Infectious Diseases

Preventing Mosquito-Borne Infections

Written by
Dr. Sirisha
and medically reviewed by iCliniq medical review team.

Published on Sep 29, 2014 and last reviewed on Dec 10, 2018   -  2 min read

Abstract

Abstract

Mosquito-borne infections are on the rise now. One should know how to prevent it and understand the symptoms. This article helps you in this and also with ideas to manage mosquito-borne infections.

Preventing Mosquito-Borne Infections

The rains bring along many different mosquitoes. The most effective way to avoid dengue and other mosquito-borne infections is to prevent mosquito bites. One should be aware of the premonitory symptoms and when to consult a doctor, if in doubt.

Prevention of Infection:

1) Protect Yourself:

  • Use mosquito repellents and mosquito nets liberally.
  • Wear clothing that protects you from bites, like full sleeved clothes, pants, etc.
  • Try to avoid morning mosquito bites, especially children in school buses or at school are highly prone to morning mosquito bites. Seek the help of the teachers if required.
  • Avoid dark places, since good ventilation prevents mosquitoes.

2) Protect Your Surroundings:

  • Use door and window screens or nets.
  • Drain stagnant water in the surrounding areas, which is a good source of mosquito growth.
  • . Wash the water holding containers or tanks at least once a week to remove mosquito eggs.
  • Cover the water storage tanks or containers with a lid.

Consult a doctor, if you have any of these symptoms:

  1. Fever.
  2. Headache.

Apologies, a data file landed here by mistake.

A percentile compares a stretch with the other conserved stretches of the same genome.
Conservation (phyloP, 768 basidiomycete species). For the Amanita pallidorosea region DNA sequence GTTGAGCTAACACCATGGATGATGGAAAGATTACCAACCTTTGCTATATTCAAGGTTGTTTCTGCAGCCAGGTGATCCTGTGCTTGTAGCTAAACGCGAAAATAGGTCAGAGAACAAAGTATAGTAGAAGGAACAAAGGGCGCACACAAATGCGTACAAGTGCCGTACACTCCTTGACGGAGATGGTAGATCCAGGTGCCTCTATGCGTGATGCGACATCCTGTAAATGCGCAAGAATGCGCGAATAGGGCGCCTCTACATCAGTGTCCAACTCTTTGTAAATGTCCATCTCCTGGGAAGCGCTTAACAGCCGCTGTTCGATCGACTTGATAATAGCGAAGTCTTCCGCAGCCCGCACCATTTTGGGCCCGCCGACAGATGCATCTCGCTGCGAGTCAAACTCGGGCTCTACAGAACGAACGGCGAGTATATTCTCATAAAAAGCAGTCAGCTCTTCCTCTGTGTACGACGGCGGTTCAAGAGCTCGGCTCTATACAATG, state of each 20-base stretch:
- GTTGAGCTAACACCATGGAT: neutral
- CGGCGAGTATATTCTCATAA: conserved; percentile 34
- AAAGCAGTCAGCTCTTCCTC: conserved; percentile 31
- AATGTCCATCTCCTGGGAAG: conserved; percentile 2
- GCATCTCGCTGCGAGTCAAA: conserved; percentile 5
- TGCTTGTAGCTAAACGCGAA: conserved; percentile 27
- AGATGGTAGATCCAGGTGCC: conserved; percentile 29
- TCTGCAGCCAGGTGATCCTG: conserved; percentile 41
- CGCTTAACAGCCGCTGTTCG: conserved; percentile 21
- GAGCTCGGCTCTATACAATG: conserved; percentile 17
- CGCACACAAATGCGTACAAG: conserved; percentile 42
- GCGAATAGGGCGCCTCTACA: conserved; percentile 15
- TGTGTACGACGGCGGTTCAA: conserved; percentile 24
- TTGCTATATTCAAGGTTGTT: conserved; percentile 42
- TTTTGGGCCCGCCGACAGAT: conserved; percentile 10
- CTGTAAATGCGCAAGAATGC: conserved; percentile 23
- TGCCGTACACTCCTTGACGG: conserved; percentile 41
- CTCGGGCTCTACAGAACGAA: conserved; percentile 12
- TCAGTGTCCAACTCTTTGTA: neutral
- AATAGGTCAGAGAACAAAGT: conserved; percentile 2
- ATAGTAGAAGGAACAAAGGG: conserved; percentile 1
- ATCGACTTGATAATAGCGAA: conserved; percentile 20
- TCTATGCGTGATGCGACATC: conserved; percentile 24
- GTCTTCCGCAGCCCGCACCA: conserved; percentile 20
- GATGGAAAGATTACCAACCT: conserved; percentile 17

3. Pain behind the eyes.
  4. Body pain.
  5. Nausea and vomiting.
  6. Rashes all over the body.
  7. Bleeding from nose or gums or stools or any other site.

The warning signs of dengue develop even when fever gets reduced. Go to an Emergency Room Immediately if you are/have:

  1. Dull or drowsy or not responding normally.
  2. Severe abdominal pain.
  3. Persistent vomiting.
  4. Small red rash on the skin (bleeding under the skin).
  5. Bleeding from the nose or gums.
  6. Blood in stools.
  7. Cold palms and soles.
  8. Breathing difficulty.

Treatment:

There is no medicine yet to treat dengue. Only the symptoms are treated.

1) In mild cases - prefer home treatment which involves three steps,

  • Rest.
  • Drink plenty of fluids like water, juices, soups or ORS (Oral Rehydration Salts) to prevent dehydration.
  • Take tablet Paracetamol to control fever.

2) In severe infection - hospitalization is required.

  • Intravenous (IV) fluids to treat dehydration.
  • Antibiotics as prescribed by the treating doctor.
  • The average duration of fever is 5 to 10 days. Control the fever with tablet Paracetamol and other symptomatic treatment.

In Case you are Diagnosed with Dengue/Mosquito-Borne Infection:

Mosquitoes become infected when they bite you and could pass the virus to other family members. So, protect yourself from mosquito bites and follow all precautions described above. Due to repeated infected mosquito bites, mild dengue can become severe at times.

A pregnant woman with infection may infect her unborn or newborn baby at birth. The effects of dengue virus infection on babies include death or low birth weight or premature birth. The first two weeks of life are crucial for the newborn baby, as symptoms might develop anytime during this period. Babies below 1 year of life are at increased risk of any infection and severity of the disease will be more as immunity is less. Use extra protection, fully covered clothing, mosquito nets for cribs, strollers, etc.

Prevention is Better Than Cure!!!

Ask a doctor online if you have specific questions regarding mosquito bites. -----> https://www.icliniq.com/ask-a-doctor-online

Last reviewed at:
10 Dec 2018  -  2 min read

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